Should I consider doing a Short Sale?

Last week we discussed what a short sale was and how the process works.  This week I want to tell you about other parties involved in a short sale and what the possible ramifications are. 

Creditors holding liens against real estate can include primary mortgages, junior lien holders—such as second mortgages, home equity lines of credit (HELOC) lenders and home owners association HOA (special assessment liens)—all of whom will need to approve individual applications for a short sale, should they be asked to take less than what is owed.  This is what makes the process even more time consuming.  It can frustrate sellers if they’re asked to submit the same information over and over again, but it is very necessary.

Additional parties

Some junior lien holders and others with an interest in the property may object to the amounts other lien holders are receiving. It is absolutely possible for any one lien holder to prevent a short sale by refusing to agree to negotiate a reduction in their payoff to release their lien. I’ve seen this happen before & it can be very discouraging.  If a creditor has mortgage insurance on their loan, the insurer will likely also become a third party to these negotiations as the insurance policy may be asked to pay out a claim to offset the creditor’s loss. The wide array of parties, parameters and processes involved in a short sale can make it a complex and highly specialized form of debt renegotiation. Short sales have a risk of failure from inability to obtain agreement from all parties or they might not be approved in time to prevent a scheduled foreclosure date.  However, in my opinion, the risk is worth it if you are able to avoid foreclosure.

Credit implications

A short sale negotiation resulting in a reduction of the amount a borrower owes towards a debt acts as a type of settlement or renegotiation of a borrower’s debt. Should the creditor report the debt reduction to credit reporting agencies, it can adversely affect a person’s credit report. After a short sale, borrowers may find it difficult to obtain a new mortgage as lender’s underwriting guidelines might reject lending to a borrower who has obtained a short sale in the past.  As of 2011, national and state laws and industry standards for both real estate sales and lending are in an ongoing and rapid state of change. Borrowers interested in pursuing a short sale should consult first with a HUD-approved mortgage counselor for up-to-date and specific advice as it applies to their situation. Bottom line, borrowers need to obtain up to date information from multiple professionals, including an accountant, an attorney, and a real estate agent—all of whom are licensed and specialize in loss mitigation.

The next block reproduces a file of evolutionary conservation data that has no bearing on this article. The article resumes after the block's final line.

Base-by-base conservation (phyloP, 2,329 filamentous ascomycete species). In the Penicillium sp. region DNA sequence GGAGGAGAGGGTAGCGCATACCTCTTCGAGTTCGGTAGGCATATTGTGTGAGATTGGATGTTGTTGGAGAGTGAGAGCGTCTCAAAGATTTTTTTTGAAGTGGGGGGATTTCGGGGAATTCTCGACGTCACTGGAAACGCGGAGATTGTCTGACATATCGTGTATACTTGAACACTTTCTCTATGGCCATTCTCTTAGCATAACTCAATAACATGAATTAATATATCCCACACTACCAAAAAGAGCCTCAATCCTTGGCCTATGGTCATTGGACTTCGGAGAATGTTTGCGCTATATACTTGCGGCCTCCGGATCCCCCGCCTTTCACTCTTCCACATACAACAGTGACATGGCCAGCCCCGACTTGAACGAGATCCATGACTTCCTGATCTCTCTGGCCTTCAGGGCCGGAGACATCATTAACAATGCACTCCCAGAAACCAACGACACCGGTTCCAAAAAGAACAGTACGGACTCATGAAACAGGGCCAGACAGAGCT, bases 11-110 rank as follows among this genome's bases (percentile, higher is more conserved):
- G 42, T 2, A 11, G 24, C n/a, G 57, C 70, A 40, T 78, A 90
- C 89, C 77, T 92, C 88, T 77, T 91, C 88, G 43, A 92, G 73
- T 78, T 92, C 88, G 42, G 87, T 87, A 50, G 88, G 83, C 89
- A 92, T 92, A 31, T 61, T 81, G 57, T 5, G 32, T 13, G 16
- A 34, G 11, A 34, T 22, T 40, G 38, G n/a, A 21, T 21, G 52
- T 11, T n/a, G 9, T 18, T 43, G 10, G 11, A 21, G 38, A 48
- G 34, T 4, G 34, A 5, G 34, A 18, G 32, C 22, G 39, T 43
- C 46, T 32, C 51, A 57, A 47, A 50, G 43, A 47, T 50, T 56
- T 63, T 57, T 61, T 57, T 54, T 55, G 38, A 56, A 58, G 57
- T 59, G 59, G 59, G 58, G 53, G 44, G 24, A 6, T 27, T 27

I am highly experienced with Short Sales and would love to answer any questions you may have.  You can also see a current list of all short sales and foreclosures on the market!

You can follow my weekly blogs by subscribing via RSS feed or email.  I’d love to hear from you!

KRISTENPELL
Realtor® | SWFL Region
Treeline Realty Corp.
239.292.9404 (c) | 239.989.0138 (f)
www.kristenpell.com
“Buy or Sell…Think Pell!” ™

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Posted on June 7, 2012, in Real Estate and tagged , , , , , , , , , , , , , , , , , , , , , , , , , , . Bookmark the permalink. 1 Comment.

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